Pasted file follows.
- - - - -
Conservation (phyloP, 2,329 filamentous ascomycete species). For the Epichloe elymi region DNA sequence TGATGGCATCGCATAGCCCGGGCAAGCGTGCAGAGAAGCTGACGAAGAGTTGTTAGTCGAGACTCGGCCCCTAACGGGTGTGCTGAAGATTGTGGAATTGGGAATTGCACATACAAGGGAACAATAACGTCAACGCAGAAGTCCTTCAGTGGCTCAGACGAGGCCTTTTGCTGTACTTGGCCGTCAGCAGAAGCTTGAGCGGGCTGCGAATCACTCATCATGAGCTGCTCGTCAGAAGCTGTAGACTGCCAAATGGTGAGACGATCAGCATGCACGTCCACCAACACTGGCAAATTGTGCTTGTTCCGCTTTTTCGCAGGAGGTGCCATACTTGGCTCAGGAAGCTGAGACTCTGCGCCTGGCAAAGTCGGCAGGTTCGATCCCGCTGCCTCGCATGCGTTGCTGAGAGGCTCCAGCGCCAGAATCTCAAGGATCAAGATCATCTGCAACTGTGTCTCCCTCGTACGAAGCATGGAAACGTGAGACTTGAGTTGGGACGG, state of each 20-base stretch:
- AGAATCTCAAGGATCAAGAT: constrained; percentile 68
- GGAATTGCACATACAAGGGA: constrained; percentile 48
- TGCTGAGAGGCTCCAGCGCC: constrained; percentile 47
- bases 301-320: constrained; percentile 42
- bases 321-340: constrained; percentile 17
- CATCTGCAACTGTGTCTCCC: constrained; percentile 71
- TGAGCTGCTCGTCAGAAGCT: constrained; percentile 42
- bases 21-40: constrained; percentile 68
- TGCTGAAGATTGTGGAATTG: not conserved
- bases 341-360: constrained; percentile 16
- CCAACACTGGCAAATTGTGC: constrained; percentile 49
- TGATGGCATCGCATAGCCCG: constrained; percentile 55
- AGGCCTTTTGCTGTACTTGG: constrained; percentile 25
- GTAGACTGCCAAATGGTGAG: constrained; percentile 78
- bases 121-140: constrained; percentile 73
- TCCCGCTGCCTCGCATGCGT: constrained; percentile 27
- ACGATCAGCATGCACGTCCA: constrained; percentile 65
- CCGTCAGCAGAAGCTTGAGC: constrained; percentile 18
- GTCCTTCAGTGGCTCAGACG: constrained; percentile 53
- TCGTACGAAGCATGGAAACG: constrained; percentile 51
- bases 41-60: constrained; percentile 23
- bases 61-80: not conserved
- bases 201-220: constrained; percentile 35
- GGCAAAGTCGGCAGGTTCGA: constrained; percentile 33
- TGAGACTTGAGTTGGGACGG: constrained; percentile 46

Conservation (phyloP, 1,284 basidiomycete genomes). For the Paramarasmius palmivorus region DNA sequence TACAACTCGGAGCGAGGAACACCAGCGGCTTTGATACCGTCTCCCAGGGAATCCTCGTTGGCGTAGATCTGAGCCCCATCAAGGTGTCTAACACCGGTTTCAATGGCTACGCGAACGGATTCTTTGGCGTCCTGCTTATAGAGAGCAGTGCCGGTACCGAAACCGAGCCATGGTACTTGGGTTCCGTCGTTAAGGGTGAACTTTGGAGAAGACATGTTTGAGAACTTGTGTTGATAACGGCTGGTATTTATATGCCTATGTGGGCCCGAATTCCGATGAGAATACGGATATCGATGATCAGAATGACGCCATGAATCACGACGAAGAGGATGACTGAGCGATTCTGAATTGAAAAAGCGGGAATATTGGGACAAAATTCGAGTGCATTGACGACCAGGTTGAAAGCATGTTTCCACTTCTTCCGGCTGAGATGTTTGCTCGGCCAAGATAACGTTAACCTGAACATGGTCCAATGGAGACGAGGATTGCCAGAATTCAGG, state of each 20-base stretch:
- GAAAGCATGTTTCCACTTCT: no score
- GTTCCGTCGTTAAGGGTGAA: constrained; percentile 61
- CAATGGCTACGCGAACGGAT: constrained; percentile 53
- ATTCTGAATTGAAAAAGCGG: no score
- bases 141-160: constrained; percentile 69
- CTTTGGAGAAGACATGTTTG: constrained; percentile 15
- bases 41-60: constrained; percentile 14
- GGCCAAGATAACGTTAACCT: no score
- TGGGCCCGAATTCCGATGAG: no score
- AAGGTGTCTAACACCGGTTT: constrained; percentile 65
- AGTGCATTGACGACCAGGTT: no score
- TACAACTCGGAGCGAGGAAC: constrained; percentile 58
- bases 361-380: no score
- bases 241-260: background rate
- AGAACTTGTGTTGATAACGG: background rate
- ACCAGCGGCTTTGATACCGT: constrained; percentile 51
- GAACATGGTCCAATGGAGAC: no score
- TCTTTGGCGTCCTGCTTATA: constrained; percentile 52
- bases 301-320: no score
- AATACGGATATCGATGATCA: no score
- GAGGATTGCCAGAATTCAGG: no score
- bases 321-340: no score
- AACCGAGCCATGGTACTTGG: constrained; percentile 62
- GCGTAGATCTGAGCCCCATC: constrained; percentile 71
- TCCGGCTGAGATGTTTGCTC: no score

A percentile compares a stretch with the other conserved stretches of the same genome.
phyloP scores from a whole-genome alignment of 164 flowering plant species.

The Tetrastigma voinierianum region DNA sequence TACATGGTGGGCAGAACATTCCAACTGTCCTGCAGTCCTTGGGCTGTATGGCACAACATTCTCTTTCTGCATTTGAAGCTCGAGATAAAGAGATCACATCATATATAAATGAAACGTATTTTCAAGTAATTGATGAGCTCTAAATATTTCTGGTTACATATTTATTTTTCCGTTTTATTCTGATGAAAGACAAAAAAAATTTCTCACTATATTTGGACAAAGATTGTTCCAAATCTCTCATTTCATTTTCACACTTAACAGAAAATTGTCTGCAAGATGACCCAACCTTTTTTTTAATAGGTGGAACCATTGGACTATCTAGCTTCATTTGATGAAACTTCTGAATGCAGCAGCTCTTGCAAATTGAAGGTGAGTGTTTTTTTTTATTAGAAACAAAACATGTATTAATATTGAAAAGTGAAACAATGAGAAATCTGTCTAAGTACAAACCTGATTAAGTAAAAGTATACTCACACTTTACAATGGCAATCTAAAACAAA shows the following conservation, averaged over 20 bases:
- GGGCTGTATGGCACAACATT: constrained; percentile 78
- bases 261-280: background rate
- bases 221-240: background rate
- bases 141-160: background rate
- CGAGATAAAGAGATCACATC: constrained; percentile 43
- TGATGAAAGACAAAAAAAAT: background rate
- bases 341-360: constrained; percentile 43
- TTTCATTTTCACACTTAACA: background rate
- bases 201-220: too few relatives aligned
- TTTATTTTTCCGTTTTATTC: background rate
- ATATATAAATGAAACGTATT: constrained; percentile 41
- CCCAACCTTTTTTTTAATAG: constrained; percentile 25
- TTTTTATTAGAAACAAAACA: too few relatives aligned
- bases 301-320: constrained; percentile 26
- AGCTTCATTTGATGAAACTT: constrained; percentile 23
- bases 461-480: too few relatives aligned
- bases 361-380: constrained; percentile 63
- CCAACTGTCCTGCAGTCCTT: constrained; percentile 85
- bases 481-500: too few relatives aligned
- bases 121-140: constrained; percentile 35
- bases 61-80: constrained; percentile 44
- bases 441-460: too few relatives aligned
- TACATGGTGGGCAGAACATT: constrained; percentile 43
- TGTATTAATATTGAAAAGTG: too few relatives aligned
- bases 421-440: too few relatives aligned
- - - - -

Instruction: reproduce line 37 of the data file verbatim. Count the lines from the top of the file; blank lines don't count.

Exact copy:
- AAGGTGTCTAACACCGGTTT: constrained; percentile 65